She went on to say that we need the press to hold leaders accountable. But I would hope that we would all take our roles more seriously in holding others, including but not limited to our leaders, accountable for demonstrations of empathy, respect and kindness.

Streep contended that no community is more vilified than Hollywood, foreigners and the press. I don't agree with her there. I think she failed to include an obvious target, which is Christianity. But the way to counter her is to step up and show more evidence in our lives of true Christianity.

As followers of Christ, we should be champions of empathy and compassion, not making allowances and excuses for bullies. To lash out against Meryl Streep because she said some harsh truths about a candidate we may have voted for is doing what Donald Trump does. To be able to hear her words and acknowledge that those of us who voted for him had to make compromises with our faith and our convictions to give him our vote; that demonstrates integrity.

When we react defensively without being personally attacked, it reveals something inside of US. I will never forget my counselor asking me in a particular situation of conflict:

"Did you feel defensive?"

I said, "Actually, in this instance I did not. Sometimes I do. But this was ridiculous. There was no truth or basis for what I was being accused of. It was so far from what was in my heart that I didn't even feel the need to defend myself."

And he said, "Good. Because whenever you feel defensive, there's something you are protecting; something hit the target; a nugget of truth you don't want to confront in yourself. So you defend."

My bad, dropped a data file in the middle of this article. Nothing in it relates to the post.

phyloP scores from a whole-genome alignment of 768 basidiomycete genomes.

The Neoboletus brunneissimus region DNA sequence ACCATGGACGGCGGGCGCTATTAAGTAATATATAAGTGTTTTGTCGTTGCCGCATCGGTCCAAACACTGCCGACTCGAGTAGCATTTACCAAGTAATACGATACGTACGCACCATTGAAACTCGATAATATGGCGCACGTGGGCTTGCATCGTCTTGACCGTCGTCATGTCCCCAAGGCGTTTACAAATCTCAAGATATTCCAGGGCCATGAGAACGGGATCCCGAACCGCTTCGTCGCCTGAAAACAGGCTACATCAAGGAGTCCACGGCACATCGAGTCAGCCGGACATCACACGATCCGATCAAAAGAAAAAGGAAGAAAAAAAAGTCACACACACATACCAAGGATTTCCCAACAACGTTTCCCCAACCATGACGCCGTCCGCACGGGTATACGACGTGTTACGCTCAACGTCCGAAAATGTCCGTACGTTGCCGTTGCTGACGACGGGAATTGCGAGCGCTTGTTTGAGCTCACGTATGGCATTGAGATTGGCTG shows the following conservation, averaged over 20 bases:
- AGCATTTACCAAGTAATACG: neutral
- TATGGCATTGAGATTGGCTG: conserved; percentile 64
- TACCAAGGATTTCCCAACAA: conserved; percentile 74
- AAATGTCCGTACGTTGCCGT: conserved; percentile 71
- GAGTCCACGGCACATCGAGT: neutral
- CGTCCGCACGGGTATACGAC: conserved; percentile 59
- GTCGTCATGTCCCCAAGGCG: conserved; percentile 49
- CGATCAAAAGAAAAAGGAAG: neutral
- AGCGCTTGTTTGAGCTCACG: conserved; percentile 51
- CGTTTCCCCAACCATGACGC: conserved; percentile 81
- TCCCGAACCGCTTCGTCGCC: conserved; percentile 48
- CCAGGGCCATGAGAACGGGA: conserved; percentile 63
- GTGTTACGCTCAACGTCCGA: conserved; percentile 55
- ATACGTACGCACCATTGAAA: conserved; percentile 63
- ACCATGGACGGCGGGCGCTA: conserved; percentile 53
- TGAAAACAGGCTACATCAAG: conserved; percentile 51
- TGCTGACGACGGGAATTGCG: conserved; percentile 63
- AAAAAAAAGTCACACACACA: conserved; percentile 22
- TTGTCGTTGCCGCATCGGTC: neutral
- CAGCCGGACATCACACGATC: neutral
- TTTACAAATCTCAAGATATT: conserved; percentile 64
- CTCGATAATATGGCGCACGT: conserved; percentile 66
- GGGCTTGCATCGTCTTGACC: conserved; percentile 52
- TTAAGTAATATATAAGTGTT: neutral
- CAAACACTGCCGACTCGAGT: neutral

I had never thought of defensiveness this way. And I've used that as a tool ever since to gain insight into myself. If I feel defensive, especially when nobody is attacking me, I ask myself why I'm protecting myself instead of hearing what is being said; what I don't want exposed; what I may be feeling guilty about. It's a valuable exercise and it's helped me to grow.

So, now that you know what I think about her comments, I'm curious what you think. And I wonder if any of you will tell me.

Either way, have a great day!


Wednesday, December 21, 2016

Nostalgia, Gratitude, and Moving Forward...

I should begin by confessing: I am not a nostalgic person. 

I think there are several reasons…
  1. I don’t remember enjoying being a kid. I just wanted to grow up…
  2. I grew up in a legalistic, controlling, cultish church where I was forbidden from doing a lot of normal things that kids and teens later feel nostalgia for, while being told that nobody went to heaven unless they attained perfection (which I was pretty sure I could never do), and...
  3. I entered into an abusive marriage at the age of 16, which I did not break free from until I was 43.
It’s not that I don’t have any good memories from all those years. I do. But not much causes me to experience (by definition): 

a wistful desire to return in thought or in fact to a former time in one's life, to one's home or homeland, or to one's family and friends; a sentimental yearning for the happiness of a former place or time: aka nostalgia.

I had to read that definition twice to realize that nostalgia can be a moment of desire to return “in thought” and not a desire to go back TO a time. And it got me thinking about the little things that repeatedly spark, even in me, a desire to return “in thought” to the past.